Walsh peoples her book with colorful and eerie characters, including an angry ex-soldier named Brother Martin who runs the kitchen and a canny woman from the village, Dame Alys, who goes about with a white crow on her shoulder. There is also a forbidding, haunted spot in the forest, Whistling Hollow.

As it turns out, the hob is only the first strange visitor to come to the abbey. Soon after his arrival, Master Bone and his odd servant arrive, paying handsomely for the privilege of rooms at the abbey. It seems there is something buried nearby, and the two have come looking for it.

The mystery deepens, with Will learning more than he ever thought he would about beings of darkness and light, about music and harm and healing of many kinds.
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7 of 8 people found the following review helpful By Lindsey Miller on January 21, 2010
Format: Paperback
As I expected from the description, this turned out to be an interesting read. The placement of a fairy myth lore into a Christian context creates something different than the typical fairy fantasy. Also, understand that when I say fairy myth lore, I'm not necessarily referring to fairies specifically in the sense of little creatures with wings, but the fairy court, fay warriors and such.

In some ways it actually reminds me a lot of Tithe by Holly Black, but in my opinion is actually better because it's a lot less confusing and I'm not forced to employ so much willing suspension of disbelief in regards to character interaction. However, the main differences are the time periods and the target age group, plus Tithe is really a love story at it's core, whereas The Crowfield Curse is more of an adventure/mystery. Ultimately, it's a quick fun read, the ideas are somewhat original, and there's a nice little glossary of terms in the back to help grasp some of the jargon words related to the life in the Abbey to give a little education.

-Lindsey Miller, [...]
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3 of 3 people found the following review helpful By SpirituallySpeaking on September 2, 2010
Format: Hardcover
I've been looking for a great fantasy/quest/mystery to fill the void left by the completion of the Harry Potter series. While The Crowfield Curse may not be great, it's definitely good. Although I'm an adult, I gravitate toward young adult fiction because regular adult fiction tends to be far to verbose and the authors get much too wrapped up in how fantastic their prose is instead of getting on with the story.

That's where this author shines. She give you the set up and immediately puts you into the action. In fact, there isn't a huge amout of discussion about Will, the principle character or any of the others for that fact. She gives you just enough and allows you to make up your own mind about the rest. Because of this, the book really clips along which makes it a fun and fast read.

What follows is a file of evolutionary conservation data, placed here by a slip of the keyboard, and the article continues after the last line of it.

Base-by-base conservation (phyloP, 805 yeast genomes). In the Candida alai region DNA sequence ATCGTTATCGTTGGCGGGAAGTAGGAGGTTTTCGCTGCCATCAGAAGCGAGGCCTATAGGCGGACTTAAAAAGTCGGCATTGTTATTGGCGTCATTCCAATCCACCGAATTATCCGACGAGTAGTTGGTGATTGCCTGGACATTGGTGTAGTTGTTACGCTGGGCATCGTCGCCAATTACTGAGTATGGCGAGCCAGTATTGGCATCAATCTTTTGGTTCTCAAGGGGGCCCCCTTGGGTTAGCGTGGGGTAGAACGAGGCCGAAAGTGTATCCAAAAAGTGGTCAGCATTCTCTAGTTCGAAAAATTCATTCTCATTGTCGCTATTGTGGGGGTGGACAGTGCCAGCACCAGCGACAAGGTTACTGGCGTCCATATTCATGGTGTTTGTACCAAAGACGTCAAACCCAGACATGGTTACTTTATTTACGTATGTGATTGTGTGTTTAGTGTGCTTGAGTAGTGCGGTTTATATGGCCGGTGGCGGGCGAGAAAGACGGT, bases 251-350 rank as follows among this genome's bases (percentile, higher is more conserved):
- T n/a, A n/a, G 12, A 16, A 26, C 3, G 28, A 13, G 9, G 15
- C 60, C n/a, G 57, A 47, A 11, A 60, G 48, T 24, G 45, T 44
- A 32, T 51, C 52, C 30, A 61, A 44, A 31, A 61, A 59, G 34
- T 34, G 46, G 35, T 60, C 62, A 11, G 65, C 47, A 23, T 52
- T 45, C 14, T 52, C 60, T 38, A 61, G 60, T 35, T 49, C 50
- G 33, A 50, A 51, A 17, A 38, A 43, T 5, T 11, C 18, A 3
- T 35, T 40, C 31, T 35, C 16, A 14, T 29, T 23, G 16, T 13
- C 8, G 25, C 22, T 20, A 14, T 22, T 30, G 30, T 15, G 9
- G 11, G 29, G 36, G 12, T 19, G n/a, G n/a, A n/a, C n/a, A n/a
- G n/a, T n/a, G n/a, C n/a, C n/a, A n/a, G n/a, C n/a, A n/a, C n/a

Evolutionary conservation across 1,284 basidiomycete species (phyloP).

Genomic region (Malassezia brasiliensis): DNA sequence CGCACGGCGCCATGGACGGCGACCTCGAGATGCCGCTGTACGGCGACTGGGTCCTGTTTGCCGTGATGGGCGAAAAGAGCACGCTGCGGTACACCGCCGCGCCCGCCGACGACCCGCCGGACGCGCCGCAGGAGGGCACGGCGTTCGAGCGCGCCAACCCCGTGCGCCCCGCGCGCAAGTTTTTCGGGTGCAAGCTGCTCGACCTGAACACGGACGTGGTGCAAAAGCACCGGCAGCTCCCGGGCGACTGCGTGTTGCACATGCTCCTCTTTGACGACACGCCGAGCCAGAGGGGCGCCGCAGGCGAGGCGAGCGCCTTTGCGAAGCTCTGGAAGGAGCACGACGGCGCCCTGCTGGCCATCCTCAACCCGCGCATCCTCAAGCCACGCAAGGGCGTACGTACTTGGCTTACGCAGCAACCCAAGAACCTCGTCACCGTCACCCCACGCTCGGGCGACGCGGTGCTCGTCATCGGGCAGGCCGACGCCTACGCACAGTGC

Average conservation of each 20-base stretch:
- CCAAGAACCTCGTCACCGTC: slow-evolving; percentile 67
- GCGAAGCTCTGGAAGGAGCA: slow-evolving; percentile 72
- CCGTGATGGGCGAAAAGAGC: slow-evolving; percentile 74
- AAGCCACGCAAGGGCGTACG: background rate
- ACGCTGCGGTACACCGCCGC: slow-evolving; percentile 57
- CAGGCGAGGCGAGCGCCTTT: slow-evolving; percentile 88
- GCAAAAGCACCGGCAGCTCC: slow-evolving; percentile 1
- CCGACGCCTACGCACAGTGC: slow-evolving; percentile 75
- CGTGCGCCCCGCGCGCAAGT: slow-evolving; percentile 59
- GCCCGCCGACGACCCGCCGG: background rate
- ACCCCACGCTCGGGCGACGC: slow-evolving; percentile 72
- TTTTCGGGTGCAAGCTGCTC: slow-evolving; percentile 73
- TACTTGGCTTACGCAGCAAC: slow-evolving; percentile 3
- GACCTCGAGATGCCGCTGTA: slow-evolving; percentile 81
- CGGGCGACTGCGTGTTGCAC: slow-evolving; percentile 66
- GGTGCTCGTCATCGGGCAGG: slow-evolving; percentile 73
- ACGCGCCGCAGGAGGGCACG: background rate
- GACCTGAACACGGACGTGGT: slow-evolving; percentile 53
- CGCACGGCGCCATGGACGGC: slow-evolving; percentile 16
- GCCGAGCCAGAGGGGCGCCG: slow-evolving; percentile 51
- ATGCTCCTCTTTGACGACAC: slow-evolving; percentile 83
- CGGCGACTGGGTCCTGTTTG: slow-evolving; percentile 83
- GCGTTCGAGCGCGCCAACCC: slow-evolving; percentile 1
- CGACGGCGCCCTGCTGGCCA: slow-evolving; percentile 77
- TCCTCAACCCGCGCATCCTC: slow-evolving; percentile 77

The setting and set ups are unique and interesting. It's refreshing when you DON'T find a young adult fantasy these days that's about a young boy with magical powers who goes to study at a magical academy and is involved in a prophecy. Sound familiar? Luckily, this book is NOT a copy cat.

Walsh sets her story in a religious abbey/monastary, which carries its own element of spookiness, not to mention the enchanted wood that surrounds it. She fills the book with many interesting characters that are never clearly good or bad and keep you guessing.

There were certain references to religion and the Creator and I'm really curious to see where this "message" is going to go. I know where I'd like it to go, but that's not my business. I really liked the subtle combination of traditional dogma set against broader spritual philosophy and earthen magic. While the book didn't blow me away, it was certainly original enough and quite refreshing. Something about the characters, setting and set up kept hooking me in and I found myself getting more eager to finish it. That's a good sign for me and I hope it's a sign of more good things to come from Walsh.
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1 of 1 people found the following review helpful By R. M. Fisher TOP 1000 REVIEWER on February 5, 2012
Format: Paperback
Once in a while, a book comes along that surprises you. I picked "The Crowfield Curse" up on a whim, being attracted to its stark cover-art and intriguing title, and it turns out to have been the best book-related choice I've made in months. A rich, unsettling atmosphere, imaginative use of old folktales and legends, a sweet, likeable protagonist, a fascinating central conceit - this book has it all.

After the death of his family in a fire, fourteen year old William Paynel goes to live at Crowfield Abbey. It's a hard life there, but Will knows that he's lucky to have daily meals and shelter; especially during the middle of winter in the year 1347. Surrounded by monks both strict and kindly, including hunchbacked Brother Snail and simple-minded Brother Peter, Will is more or less content with his lot in life.

But changes are on the horizon. The story begins when Will rescues a hob - that is, a strange fay-creature - from an iron trap and takes it back to Crowfield Abbey for healing, though he's careful to keep it a secret from the monks. He has heard several spooky stories about the dangers of the woods and knows that the monks would not look kindly on the presence of a fay in their domain, but the hob seems a benevolent creature who informs Will that he has the Sight.

Mysteries pile up upon mysteries. Two guests, Jacobus Bone and his manservant Shadlok have come to stay at the Abbey. It's a strange place to visit, but it soon becomes clear that they have a purpose in visiting the rundown old abbey in the middle of winter. They are looking for something, the secret of which has been guarded by the monks of Crowfield Abbey for generations, and Will might just be the key in finding it.